4 Tips for Choosing Anchors
1. Probe the wall before choosing an anchor. Before you shop for anchors, probe the wall to determine the thickness of the covering, the depth of the cavity and the presence of any obstructions. This simple step will only take a few minutes and can make the difference between a smooth installation and a frustrating experience. Drill a 1/8-in. hole through the drywall or plaster at the anchor locations. Bend a 1-in. long, 90-degree hook on the end of a coat hanger or other stiff wire and slide it through the hole. Twirl it to feel for obstructions. Push it all the way in and make a mark flush to the wall with a marker or tape. Now pull it tight to the backside of the wall covering and make a second mark. Remove the wire and measure from the bend to your marks to determine the thickness of the wall covering and the depth of the cavity. With this information, you can select the best anchor and install it without the risk of hitting a plumbing pipe or electrical cable.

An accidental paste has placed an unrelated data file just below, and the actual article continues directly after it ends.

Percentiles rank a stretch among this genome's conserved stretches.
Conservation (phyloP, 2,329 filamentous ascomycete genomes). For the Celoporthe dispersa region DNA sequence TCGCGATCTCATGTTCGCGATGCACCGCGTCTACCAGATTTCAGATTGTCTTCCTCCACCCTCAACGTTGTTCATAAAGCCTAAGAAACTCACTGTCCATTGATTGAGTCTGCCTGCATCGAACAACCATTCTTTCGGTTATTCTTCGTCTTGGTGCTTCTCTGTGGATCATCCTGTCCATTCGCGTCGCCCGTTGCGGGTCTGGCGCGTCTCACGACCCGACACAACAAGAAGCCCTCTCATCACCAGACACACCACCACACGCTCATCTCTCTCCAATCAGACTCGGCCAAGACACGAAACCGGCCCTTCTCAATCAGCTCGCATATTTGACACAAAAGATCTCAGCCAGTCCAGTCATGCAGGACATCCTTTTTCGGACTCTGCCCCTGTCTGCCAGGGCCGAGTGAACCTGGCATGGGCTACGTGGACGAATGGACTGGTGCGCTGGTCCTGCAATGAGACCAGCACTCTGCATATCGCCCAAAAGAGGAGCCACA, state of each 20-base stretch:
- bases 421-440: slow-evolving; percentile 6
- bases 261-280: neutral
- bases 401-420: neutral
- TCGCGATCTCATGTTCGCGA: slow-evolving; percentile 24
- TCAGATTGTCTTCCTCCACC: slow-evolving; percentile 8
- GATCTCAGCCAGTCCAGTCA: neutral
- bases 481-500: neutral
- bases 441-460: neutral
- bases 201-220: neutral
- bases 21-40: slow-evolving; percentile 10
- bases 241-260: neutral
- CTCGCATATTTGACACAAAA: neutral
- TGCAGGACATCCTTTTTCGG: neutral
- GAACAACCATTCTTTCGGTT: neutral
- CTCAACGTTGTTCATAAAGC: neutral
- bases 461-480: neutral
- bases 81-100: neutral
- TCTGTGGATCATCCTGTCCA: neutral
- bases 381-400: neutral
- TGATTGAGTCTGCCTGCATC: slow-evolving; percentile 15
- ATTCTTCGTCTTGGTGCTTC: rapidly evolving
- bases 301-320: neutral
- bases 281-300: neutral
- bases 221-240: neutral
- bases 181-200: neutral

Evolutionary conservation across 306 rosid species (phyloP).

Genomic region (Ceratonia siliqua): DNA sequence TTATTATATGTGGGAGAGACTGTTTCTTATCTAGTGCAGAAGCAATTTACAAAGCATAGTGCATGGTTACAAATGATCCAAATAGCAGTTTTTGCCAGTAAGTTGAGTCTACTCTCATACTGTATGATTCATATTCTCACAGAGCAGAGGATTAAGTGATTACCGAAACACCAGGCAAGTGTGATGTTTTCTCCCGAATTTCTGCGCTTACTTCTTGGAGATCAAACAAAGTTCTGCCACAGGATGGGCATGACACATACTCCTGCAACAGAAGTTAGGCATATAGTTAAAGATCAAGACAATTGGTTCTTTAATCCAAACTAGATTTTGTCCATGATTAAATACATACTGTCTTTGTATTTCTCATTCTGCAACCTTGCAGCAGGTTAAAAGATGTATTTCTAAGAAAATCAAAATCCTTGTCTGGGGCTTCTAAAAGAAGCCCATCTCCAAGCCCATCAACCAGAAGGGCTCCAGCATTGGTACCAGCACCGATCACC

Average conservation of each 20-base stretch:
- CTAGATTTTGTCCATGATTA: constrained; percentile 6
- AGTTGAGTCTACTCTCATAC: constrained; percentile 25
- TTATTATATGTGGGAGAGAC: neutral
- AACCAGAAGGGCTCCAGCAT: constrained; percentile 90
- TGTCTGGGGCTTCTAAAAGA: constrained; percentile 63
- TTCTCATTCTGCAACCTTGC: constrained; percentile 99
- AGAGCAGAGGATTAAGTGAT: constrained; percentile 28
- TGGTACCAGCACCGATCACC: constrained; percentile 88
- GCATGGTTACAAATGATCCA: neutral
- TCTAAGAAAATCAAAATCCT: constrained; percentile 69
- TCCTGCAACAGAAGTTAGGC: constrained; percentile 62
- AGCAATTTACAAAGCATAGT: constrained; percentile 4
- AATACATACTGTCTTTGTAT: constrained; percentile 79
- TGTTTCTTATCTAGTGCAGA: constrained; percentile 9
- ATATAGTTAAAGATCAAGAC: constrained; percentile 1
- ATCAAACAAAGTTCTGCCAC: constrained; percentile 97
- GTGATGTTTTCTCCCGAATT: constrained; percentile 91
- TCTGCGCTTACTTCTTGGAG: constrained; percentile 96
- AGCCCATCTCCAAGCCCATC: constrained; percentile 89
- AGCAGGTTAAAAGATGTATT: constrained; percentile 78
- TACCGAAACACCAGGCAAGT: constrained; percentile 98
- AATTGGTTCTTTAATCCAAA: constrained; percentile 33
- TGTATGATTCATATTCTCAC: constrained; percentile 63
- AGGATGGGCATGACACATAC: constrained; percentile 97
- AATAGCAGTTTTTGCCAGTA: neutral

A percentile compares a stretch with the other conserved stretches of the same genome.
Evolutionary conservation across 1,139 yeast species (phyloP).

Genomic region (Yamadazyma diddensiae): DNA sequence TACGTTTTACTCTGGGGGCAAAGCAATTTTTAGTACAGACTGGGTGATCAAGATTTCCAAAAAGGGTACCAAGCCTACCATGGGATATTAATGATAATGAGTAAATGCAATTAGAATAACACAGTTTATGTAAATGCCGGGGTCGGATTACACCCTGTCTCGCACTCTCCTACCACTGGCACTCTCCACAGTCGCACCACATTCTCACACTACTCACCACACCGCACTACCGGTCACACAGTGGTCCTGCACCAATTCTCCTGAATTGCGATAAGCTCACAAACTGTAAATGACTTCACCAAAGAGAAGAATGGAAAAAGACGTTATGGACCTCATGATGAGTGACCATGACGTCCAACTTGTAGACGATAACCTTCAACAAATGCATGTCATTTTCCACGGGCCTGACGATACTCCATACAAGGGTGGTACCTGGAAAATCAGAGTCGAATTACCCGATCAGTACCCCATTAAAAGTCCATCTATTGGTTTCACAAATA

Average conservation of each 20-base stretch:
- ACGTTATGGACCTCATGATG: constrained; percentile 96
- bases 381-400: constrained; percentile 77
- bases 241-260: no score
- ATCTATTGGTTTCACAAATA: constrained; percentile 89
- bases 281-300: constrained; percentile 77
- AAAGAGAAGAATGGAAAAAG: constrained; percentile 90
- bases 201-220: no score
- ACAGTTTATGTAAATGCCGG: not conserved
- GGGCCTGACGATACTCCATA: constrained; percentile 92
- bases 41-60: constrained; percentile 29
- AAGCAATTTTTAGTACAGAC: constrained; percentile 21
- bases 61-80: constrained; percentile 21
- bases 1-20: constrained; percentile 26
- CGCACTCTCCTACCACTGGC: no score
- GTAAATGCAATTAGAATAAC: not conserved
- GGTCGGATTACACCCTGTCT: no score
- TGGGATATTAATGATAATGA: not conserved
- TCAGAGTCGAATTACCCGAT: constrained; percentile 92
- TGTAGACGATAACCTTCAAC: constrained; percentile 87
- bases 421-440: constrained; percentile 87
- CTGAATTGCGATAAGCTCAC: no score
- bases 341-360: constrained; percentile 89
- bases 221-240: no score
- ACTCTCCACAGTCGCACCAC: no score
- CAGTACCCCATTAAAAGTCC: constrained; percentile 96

2. Match the anchor to the wall thickness. Check the package to see what type and thickness of wall the anchors work in. For example, some plastic toggles have a grip range of 3/8 in. to 1/2 in. and won’t work on plaster walls that are 3/4 in. thick. Most anchors are available in a number of sizes with different “grip ranges,” so it shouldn’t be hard to locate one that will work.
3. Use the right screw for the anchor. Some anchors come with sheet metal screws, but you can usually substitute a similar size wood screw or drywall screw. Metal toggles, on the other hand, only accept screws that match their threads. If screws are provided with the anchors, check the package for the “maximum fixture thickness.” If you’re hanging a 3/4-in. thick wood shelf, for example, and the maximum fixture thickness listed is 5/8 in., you’ll have to buy longer screws of the same type. If you want to use the decorative screws that are included with the item you’re installing, then look for an anchor that will work with those screws.
4. Make sure there’s room in the wall. All of the anchors we show here work in standard 2x4 walls, as long as they don’t hit pipes, ducts, wood blocking or other obstructions. But choose your anchor carefully if you’re mounting to exterior basement walls, walls in manufactured homes or other unusual wall types. Metal toggles, for example, require a certain amount of depth and space for the toggle to flip open. You can’t use them in thin walls or walls with rigid foam insulation.